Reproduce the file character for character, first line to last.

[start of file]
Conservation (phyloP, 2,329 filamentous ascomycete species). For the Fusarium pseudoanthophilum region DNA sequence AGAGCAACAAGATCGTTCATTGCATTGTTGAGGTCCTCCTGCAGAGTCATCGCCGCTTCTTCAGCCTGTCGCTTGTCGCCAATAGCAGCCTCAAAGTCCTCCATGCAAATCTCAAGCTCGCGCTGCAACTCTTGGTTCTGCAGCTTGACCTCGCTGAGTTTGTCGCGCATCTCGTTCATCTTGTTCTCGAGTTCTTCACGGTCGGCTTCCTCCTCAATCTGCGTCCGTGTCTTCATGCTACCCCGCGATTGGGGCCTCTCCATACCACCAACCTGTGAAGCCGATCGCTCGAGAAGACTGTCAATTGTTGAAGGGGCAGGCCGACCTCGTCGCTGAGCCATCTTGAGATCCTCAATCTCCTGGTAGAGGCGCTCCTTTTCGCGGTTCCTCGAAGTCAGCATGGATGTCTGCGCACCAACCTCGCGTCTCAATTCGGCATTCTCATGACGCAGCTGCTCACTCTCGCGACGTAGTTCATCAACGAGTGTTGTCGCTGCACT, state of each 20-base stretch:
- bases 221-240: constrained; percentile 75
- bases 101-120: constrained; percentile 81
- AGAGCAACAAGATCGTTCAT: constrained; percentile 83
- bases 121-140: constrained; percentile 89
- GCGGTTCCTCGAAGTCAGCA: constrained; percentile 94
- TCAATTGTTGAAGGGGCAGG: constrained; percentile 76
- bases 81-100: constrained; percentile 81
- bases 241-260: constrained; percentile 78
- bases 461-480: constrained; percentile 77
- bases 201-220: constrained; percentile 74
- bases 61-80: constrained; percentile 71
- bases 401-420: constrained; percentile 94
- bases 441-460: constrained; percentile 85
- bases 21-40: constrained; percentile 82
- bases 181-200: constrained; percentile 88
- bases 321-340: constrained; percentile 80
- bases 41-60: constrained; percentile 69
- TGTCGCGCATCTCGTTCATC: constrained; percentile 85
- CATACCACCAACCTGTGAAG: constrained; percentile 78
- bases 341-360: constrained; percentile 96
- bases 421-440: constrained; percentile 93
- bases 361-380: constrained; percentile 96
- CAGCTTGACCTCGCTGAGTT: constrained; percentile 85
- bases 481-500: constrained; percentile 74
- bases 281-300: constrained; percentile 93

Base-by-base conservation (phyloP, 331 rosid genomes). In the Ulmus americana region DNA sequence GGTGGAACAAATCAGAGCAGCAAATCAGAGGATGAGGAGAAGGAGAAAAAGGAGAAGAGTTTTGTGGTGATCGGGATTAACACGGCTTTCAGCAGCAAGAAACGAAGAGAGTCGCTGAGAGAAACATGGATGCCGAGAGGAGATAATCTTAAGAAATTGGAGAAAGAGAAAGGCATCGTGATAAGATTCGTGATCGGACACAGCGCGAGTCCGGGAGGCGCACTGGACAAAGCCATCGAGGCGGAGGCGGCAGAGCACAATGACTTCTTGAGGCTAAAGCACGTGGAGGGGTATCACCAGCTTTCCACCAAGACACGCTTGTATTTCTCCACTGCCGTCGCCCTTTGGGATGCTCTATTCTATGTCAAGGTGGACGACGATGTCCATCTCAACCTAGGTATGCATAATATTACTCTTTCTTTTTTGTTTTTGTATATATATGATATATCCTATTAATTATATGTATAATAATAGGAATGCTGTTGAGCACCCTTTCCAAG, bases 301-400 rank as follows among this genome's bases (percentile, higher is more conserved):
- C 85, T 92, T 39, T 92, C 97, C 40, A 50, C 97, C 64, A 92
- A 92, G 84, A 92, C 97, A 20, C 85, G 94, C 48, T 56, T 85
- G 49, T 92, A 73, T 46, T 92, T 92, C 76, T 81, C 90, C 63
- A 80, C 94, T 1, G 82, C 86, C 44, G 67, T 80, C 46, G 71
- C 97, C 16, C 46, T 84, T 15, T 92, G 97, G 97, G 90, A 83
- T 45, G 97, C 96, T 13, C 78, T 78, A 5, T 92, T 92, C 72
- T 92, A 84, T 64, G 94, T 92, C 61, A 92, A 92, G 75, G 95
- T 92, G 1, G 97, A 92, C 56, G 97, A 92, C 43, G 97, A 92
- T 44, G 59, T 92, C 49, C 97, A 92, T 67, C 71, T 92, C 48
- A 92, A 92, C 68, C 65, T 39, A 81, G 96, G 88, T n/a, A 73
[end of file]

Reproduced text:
Conservation (phyloP, 2,329 filamentous ascomycete species). For the Fusarium pseudoanthophilum region DNA sequence AGAGCAACAAGATCGTTCATTGCATTGTTGAGGTCCTCCTGCAGAGTCATCGCCGCTTCTTCAGCCTGTCGCTTGTCGCCAATAGCAGCCTCAAAGTCCTCCATGCAAATCTCAAGCTCGCGCTGCAACTCTTGGTTCTGCAGCTTGACCTCGCTGAGTTTGTCGCGCATCTCGTTCATCTTGTTCTCGAGTTCTTCACGGTCGGCTTCCTCCTCAATCTGCGTCCGTGTCTTCATGCTACCCCGCGATTGGGGCCTCTCCATACCACCAACCTGTGAAGCCGATCGCTCGAGAAGACTGTCAATTGTTGAAGGGGCAGGCCGACCTCGTCGCTGAGCCATCTTGAGATCCTCAATCTCCTGGTAGAGGCGCTCCTTTTCGCGGTTCCTCGAAGTCAGCATGGATGTCTGCGCACCAACCTCGCGTCTCAATTCGGCATTCTCATGACGCAGCTGCTCACTCTCGCGACGTAGTTCATCAACGAGTGTTGTCGCTGCACT, state of each 20-base stretch:
- bases 221-240: constrained; percentile 75
- bases 101-120: constrained; percentile 81
- AGAGCAACAAGATCGTTCAT: constrained; percentile 83
- bases 121-140: constrained; percentile 89
- GCGGTTCCTCGAAGTCAGCA: constrained; percentile 94
- TCAATTGTTGAAGGGGCAGG: constrained; percentile 76
- bases 81-100: constrained; percentile 81
- bases 241-260: constrained; percentile 78
- bases 461-480: constrained; percentile 77
- bases 201-220: constrained; percentile 74
- bases 61-80: constrained; percentile 71
- bases 401-420: constrained; percentile 94
- bases 441-460: constrained; percentile 85
- bases 21-40: constrained; percentile 82
- bases 181-200: constrained; percentile 88
- bases 321-340: constrained; percentile 80
- bases 41-60: constrained; percentile 69
- TGTCGCGCATCTCGTTCATC: constrained; percentile 85
- CATACCACCAACCTGTGAAG: constrained; percentile 78
- bases 341-360: constrained; percentile 96
- bases 421-440: constrained; percentile 93
- bases 361-380: constrained; percentile 96
- CAGCTTGACCTCGCTGAGTT: constrained; percentile 85
- bases 481-500: constrained; percentile 74
- bases 281-300: constrained; percentile 93

Base-by-base conservation (phyloP, 331 rosid genomes). In the Ulmus americana region DNA sequence GGTGGAACAAATCAGAGCAGCAAATCAGAGGATGAGGAGAAGGAGAAAAAGGAGAAGAGTTTTGTGGTGATCGGGATTAACACGGCTTTCAGCAGCAAGAAACGAAGAGAGTCGCTGAGAGAAACATGGATGCCGAGAGGAGATAATCTTAAGAAATTGGAGAAAGAGAAAGGCATCGTGATAAGATTCGTGATCGGACACAGCGCGAGTCCGGGAGGCGCACTGGACAAAGCCATCGAGGCGGAGGCGGCAGAGCACAATGACTTCTTGAGGCTAAAGCACGTGGAGGGGTATCACCAGCTTTCCACCAAGACACGCTTGTATTTCTCCACTGCCGTCGCCCTTTGGGATGCTCTATTCTATGTCAAGGTGGACGACGATGTCCATCTCAACCTAGGTATGCATAATATTACTCTTTCTTTTTTGTTTTTGTATATATATGATATATCCTATTAATTATATGTATAATAATAGGAATGCTGTTGAGCACCCTTTCCAAG, bases 301-400 rank as follows among this genome's bases (percentile, higher is more conserved):
- C 85, T 92, T 39, T 92, C 97, C 40, A 50, C 97, C 64, A 92
- A 92, G 84, A 92, C 97, A 20, C 85, G 94, C 48, T 56, T 85
- G 49, T 92, A 73, T 46, T 92, T 92, C 76, T 81, C 90, C 63
- A 80, C 94, T 1, G 82, C 86, C 44, G 67, T 80, C 46, G 71
- C 97, C 16, C 46, T 84, T 15, T 92, G 97, G 97, G 90, A 83
- T 45, G 97, C 96, T 13, C 78, T 78, A 5, T 92, T 92, C 72
- T 92, A 84, T 64, G 94, T 92, C 61, A 92, A 92, G 75, G 95
- T 92, G 1, G 97, A 92, C 56, G 97, A 92, C 43, G 97, A 92
- T 44, G 59, T 92, C 49, C 97, A 92, T 67, C 71, T 92, C 48
- A 92, A 92, C 68, C 65, T 39, A 81, G 96, G 88, T n/a, A 73